Hails Election Commission as a credible, forward looking institution

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Vice President of India Shri M. Venkaiah Naidu today urged the Election Commission and the citizens to ensure a voter turnout of 75% in the next general elections to make electoral democracy more inclusive and also sought consensus on simultaneous polls to sustain the tempo of development.

In a message on the occasion of the 12th National Voters Day today, Shri Naidu stressed that no voter should be left behind and urged the citizens to judge the contestants in the elections on merit. As Shri Naidu is in home isolation in Hyderabad after testing corona positive, his address was  read out at the  event in New Delhi.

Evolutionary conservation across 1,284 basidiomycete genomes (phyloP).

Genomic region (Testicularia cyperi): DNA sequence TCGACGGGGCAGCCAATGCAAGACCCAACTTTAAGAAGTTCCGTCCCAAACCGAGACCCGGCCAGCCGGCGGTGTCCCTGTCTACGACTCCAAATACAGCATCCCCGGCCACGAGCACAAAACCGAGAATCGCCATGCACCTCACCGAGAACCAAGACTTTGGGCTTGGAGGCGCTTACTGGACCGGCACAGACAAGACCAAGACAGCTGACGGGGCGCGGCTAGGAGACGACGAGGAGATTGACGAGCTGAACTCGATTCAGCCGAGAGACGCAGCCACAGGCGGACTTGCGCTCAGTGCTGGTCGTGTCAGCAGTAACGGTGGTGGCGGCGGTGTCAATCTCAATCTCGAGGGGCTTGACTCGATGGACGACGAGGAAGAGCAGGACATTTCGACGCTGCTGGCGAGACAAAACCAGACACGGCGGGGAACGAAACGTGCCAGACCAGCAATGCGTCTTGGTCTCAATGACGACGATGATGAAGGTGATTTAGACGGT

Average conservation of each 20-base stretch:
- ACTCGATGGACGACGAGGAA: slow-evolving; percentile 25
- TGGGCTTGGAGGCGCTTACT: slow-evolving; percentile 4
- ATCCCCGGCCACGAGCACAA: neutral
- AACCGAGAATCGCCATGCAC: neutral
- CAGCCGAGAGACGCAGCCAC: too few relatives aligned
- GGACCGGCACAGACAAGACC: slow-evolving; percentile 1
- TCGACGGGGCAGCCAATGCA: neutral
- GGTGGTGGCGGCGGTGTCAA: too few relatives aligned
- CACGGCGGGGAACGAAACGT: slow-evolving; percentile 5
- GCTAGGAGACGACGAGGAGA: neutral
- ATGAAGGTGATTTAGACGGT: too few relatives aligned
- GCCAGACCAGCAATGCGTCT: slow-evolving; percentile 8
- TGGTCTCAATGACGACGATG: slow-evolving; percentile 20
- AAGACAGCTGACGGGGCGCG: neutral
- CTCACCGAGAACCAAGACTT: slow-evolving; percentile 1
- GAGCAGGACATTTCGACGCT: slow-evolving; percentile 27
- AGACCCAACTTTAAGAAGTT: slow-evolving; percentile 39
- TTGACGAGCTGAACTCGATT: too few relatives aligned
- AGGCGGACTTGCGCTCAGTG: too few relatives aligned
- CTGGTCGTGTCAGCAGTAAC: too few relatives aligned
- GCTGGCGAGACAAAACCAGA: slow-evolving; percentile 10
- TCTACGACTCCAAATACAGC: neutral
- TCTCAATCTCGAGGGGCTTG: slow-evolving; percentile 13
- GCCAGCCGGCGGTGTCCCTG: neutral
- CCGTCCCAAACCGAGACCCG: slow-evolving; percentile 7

Referring to the increase  in  voter turnout from 44.87% in the first general elections to Lok Sabha during 1951-52 to the highest ever 67.40% for the 17th Lok Sabha in 2019, marking an increase of 50% in  voting, Shri Naidu complimented all stakeholders for the same. Alluding to the sustained efforts of the Election  Commission of India in this regard striving for excellence during the 70 years of the country’s electoral journey, Shri Naidu hailed the Commission as a  credible, responsive and forward looking institution every  votary of democracy can legitimately be proud of.

Shri Naidu noted that the challenge before the Election Commission is to ensure a steady increase in voting in every election to make our electoral democracy more inclusive by addressing the barriers to voter participation.